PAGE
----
Economist: Retirements, Transfers Slow B-N Growth As COVID Restrictions Ease
Rivian, State Farm and other companies in Bloomington-Normal have been on hiring binges this year, and yet the Twin Cities is down 500 jobs over the last year, according to state employment data.
Illinois Wesleyan University economist Mike Seeborg said looking at job numbers month-to-month and even year-to-year can be tricky, especially in a pandemic year, but over the last decade the local workforce has been shrinking.
“Longer trend, we are seeing an employment decline and a labor force decline in our community,” Seeborg said. “That’s of some concern.”
Seeborg noted the financial sector took the biggest hit from August 2020 to last month, based on the data from the Illinois Department of Employment Security (IDES). Financial services cut 1,100 jobs over the last year. He said some workers may have been transferred, left the area to find work or decided the pandemic was a good time to retire.
“To the extent that retirements accelerated during the pandemic, people opt for early retirement, that too would contribute to what we are observing,” Seeborg said, adding the thousands of new jobs Rivian has brought to McLean County are helping to cushion the job losses employers have reported over the last year. “Rivian really is the big story right now and it’s a reason to be optimistic at least in the near term."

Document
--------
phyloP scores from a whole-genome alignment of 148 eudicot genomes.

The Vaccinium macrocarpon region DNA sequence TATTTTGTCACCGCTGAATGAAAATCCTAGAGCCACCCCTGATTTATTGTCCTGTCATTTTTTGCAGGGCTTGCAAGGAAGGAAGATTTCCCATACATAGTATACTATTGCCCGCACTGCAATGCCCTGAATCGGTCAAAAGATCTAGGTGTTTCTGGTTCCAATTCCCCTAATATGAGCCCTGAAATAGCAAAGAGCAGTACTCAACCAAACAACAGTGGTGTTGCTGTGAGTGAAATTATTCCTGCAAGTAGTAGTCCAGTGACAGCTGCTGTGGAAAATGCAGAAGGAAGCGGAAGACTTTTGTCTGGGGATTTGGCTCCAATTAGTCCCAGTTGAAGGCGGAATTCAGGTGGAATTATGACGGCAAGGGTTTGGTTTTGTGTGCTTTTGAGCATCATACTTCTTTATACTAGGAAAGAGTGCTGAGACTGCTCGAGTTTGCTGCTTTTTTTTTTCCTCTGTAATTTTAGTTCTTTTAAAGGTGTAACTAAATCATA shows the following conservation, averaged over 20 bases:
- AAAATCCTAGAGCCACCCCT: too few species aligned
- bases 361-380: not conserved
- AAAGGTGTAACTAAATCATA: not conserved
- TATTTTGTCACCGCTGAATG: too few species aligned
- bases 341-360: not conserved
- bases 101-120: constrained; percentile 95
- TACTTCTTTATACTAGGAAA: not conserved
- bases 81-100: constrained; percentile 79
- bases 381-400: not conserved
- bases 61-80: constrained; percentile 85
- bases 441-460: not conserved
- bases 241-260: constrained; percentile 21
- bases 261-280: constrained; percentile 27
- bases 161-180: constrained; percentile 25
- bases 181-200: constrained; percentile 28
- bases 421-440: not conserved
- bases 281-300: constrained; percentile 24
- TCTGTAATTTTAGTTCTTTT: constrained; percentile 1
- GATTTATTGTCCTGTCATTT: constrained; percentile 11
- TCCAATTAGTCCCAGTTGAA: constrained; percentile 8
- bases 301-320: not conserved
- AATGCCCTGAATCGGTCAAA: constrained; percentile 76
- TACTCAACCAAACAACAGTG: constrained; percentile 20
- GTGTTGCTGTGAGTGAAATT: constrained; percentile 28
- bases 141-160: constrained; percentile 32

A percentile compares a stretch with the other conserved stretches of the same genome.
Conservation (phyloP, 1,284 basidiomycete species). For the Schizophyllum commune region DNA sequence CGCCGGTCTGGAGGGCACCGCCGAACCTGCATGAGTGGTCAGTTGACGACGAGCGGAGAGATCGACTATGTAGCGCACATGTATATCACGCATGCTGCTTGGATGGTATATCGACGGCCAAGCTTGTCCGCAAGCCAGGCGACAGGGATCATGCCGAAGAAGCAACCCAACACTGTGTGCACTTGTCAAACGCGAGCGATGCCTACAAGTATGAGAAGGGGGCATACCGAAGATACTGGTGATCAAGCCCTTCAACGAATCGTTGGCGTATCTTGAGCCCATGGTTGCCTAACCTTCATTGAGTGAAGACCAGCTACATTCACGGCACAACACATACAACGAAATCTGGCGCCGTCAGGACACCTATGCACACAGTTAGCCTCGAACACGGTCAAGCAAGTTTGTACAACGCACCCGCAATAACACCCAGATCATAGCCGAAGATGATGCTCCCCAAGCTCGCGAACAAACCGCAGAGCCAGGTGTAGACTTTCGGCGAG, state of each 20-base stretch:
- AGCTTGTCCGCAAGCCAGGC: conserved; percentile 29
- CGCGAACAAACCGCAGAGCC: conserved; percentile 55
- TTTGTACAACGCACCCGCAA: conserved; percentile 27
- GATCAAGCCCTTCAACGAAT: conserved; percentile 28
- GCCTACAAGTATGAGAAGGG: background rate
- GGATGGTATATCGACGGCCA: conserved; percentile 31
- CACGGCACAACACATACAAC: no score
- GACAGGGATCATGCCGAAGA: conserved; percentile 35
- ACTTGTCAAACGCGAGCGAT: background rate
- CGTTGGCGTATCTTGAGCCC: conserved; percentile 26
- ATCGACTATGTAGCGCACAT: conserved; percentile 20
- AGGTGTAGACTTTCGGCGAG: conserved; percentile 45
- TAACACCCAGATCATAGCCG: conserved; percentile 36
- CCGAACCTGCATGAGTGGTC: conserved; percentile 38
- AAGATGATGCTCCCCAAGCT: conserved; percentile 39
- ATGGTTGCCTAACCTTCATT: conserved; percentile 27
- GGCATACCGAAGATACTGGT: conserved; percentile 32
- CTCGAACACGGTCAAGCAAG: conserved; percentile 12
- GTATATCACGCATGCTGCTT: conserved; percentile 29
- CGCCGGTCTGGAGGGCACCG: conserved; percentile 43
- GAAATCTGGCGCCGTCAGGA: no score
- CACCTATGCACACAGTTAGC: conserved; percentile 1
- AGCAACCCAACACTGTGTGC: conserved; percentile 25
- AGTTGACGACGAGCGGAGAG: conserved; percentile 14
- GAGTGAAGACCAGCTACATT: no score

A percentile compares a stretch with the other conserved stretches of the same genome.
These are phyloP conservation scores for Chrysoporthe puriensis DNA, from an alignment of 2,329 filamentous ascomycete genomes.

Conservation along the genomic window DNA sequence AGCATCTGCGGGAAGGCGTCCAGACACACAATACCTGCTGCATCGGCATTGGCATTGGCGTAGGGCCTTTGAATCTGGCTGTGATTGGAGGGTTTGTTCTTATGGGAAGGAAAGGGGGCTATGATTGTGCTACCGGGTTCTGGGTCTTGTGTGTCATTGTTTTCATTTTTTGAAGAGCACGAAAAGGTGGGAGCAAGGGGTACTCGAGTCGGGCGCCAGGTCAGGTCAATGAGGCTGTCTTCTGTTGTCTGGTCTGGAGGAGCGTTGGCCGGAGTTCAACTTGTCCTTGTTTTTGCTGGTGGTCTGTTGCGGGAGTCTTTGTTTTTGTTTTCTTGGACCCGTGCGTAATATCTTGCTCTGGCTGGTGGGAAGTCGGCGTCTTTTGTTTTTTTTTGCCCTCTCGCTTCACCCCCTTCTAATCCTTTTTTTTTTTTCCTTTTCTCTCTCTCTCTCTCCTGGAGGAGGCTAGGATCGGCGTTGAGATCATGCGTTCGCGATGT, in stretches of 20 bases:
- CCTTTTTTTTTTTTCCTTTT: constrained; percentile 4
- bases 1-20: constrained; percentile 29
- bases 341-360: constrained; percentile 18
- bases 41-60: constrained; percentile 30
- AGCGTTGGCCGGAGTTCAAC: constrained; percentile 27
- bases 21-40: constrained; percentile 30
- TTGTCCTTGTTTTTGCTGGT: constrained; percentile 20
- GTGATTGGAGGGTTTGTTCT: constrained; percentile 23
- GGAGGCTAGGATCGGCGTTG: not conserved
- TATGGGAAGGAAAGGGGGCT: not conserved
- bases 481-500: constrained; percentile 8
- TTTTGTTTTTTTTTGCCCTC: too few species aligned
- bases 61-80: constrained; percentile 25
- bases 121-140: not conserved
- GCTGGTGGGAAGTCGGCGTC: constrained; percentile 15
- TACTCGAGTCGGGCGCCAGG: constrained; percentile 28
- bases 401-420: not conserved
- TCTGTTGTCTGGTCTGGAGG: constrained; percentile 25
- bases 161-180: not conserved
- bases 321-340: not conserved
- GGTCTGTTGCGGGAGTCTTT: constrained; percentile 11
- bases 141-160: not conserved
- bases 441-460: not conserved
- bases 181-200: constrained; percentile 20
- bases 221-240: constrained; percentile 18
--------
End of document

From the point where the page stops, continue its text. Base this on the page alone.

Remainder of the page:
Seeborg said it's possible a chunk of the Rivian and State Farm jobs are going to people already working in the community. He said that can drive up wages. IDES data show there were about 87,000 people on the payroll in McLean County last month. That compares about 105,000 workers in 2011.
“The future of our labor market right now — at least the near and midterm future — looks pretty good, even though we have had some disappointing labor market data over the last decade that has shown a decline in our labor force and employment levels,” Seeborg said, adding that much of the job stagnation has can attributed to the pandemic, not only the recently expired expanded jobless benefits, but also concerns many have about working in an environment where COVID-19 is still a health concern for many.
“People are reluctant to come back to jobs, particularly jobs where a lot of personal contact exists,” he said, adding that will limit the impact of those expanded benefits expiring. “I’m not sure the effects are going to be large."
IDES data show leisure and hospitality and construction have been the leading job gainers over the last year as COVID restrictions have eased.
Bloomington-Normal's unemployment rate is still second lowest in the state at just over 5%.